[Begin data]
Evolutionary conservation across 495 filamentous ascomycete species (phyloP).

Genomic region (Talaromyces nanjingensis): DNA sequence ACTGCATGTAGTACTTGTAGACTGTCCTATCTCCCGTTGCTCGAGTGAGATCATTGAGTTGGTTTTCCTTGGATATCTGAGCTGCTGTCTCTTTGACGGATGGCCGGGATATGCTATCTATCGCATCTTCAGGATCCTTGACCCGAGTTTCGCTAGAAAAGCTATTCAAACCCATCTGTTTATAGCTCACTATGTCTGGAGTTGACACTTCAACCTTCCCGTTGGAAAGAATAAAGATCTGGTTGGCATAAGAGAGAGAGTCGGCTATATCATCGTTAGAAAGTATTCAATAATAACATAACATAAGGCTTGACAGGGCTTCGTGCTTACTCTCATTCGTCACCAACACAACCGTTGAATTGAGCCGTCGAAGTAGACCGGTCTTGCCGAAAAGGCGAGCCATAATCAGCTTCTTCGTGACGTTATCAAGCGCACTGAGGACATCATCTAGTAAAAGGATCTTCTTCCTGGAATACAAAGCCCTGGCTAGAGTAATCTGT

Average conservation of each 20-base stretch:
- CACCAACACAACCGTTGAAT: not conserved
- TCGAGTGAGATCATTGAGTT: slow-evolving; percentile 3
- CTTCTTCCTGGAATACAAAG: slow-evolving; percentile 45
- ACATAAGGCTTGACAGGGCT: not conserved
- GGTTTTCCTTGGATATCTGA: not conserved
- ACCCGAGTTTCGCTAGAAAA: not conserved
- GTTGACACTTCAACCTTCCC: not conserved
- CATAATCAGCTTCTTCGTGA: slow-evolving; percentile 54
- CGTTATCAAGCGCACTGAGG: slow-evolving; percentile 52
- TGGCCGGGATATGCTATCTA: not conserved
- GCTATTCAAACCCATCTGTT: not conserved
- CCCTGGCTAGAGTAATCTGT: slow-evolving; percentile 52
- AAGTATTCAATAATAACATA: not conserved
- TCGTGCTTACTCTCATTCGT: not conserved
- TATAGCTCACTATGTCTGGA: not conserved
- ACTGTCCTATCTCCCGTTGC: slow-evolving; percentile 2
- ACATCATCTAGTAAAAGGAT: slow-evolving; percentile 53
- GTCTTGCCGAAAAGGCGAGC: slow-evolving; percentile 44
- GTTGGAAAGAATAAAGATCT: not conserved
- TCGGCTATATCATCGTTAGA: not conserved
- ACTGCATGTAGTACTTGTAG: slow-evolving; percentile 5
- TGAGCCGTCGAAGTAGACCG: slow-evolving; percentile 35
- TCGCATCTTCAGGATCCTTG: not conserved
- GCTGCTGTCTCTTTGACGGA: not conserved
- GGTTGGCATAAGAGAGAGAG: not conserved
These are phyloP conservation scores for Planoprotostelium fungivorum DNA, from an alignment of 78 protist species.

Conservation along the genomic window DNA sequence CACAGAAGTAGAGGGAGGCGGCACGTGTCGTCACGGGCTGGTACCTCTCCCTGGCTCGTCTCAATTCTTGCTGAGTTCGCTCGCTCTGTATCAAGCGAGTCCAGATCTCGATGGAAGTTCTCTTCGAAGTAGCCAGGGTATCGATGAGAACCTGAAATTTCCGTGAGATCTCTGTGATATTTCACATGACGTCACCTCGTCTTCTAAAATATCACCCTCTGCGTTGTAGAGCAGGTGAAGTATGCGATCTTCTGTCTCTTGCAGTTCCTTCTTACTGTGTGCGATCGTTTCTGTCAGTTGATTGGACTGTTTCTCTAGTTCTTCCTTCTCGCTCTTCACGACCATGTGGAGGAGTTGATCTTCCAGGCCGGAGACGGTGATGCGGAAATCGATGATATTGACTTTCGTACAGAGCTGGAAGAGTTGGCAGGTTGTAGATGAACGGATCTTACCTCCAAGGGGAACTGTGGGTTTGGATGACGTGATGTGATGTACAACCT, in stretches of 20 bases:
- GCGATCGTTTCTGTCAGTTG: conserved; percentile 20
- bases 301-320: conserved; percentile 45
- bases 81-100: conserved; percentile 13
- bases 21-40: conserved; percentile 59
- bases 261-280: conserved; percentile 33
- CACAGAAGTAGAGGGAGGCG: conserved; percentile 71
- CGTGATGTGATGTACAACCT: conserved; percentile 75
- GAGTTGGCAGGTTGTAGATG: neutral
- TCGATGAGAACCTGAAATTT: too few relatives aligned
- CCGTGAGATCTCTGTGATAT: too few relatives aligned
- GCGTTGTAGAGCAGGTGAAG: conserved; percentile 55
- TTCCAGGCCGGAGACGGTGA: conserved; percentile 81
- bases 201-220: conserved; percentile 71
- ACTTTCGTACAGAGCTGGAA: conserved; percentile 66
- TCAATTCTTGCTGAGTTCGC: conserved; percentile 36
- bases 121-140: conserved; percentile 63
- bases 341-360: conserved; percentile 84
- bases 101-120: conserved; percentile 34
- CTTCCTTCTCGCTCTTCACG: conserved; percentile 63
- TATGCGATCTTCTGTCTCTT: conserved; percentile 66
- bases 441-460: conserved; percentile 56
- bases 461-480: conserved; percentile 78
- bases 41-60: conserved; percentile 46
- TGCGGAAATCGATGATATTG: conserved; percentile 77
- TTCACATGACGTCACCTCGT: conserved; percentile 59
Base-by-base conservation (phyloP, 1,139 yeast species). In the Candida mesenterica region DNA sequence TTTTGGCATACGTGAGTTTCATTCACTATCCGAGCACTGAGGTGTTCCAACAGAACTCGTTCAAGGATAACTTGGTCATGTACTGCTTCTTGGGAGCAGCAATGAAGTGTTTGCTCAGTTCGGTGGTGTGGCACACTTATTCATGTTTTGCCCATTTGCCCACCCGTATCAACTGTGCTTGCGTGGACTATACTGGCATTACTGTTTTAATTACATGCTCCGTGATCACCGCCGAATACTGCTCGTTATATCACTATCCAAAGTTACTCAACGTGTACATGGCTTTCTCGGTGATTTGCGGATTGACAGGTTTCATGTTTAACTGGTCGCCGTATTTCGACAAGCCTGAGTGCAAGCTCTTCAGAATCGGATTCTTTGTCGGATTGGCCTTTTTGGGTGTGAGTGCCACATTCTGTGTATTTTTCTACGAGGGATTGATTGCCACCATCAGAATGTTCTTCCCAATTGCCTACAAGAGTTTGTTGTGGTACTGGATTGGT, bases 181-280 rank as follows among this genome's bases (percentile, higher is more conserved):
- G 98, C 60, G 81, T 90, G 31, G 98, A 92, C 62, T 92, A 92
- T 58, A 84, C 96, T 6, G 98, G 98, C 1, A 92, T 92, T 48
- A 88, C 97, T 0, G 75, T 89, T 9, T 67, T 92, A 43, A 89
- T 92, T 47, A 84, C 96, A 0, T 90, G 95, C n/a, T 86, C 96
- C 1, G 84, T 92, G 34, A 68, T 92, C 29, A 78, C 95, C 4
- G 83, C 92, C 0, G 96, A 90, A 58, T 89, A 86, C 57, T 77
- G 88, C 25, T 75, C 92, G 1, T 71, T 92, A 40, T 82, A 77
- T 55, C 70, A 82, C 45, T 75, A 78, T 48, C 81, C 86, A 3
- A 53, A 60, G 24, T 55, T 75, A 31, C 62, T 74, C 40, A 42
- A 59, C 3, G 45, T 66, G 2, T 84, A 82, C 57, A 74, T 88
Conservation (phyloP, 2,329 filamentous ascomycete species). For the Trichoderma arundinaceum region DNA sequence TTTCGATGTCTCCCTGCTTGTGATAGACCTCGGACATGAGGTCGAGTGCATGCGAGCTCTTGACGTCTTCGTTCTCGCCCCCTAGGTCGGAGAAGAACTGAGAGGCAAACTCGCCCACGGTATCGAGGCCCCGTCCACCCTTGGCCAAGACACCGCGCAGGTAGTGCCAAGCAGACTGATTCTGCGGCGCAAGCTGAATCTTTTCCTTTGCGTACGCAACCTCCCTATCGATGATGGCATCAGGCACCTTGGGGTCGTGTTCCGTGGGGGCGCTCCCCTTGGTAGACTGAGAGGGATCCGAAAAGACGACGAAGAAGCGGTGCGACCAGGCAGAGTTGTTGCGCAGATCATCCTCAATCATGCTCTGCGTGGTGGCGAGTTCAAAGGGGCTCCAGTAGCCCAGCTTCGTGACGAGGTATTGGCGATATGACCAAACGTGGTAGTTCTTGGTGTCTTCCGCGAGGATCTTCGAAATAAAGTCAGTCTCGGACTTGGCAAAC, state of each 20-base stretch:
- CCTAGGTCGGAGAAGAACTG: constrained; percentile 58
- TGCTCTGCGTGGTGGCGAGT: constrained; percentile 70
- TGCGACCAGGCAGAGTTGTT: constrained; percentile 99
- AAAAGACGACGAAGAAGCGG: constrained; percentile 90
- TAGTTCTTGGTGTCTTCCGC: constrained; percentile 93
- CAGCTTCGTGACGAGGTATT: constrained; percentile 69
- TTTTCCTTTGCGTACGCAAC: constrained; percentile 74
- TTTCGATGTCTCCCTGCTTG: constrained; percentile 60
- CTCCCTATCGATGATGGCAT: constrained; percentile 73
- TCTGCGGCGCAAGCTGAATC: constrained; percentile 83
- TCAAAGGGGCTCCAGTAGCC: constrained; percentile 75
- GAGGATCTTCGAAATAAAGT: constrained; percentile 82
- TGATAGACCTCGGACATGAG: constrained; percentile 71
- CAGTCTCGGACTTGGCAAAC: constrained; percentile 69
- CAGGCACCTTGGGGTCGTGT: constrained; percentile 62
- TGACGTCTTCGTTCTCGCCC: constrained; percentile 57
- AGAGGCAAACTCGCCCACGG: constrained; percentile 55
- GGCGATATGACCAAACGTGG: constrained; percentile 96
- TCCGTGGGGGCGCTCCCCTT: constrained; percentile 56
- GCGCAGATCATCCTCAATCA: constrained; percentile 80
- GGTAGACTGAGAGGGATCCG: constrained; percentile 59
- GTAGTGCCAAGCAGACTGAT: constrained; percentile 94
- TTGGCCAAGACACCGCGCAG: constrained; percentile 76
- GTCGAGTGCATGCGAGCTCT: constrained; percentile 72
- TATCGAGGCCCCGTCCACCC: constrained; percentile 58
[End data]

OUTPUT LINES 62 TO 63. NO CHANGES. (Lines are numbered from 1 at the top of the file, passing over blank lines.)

- G 83, C 92, C 0, G 96, A 90, A 58, T 89, A 86, C 57, T 77
- G 88, C 25, T 75, C 92, G 1, T 71, T 92, A 40, T 82, A 77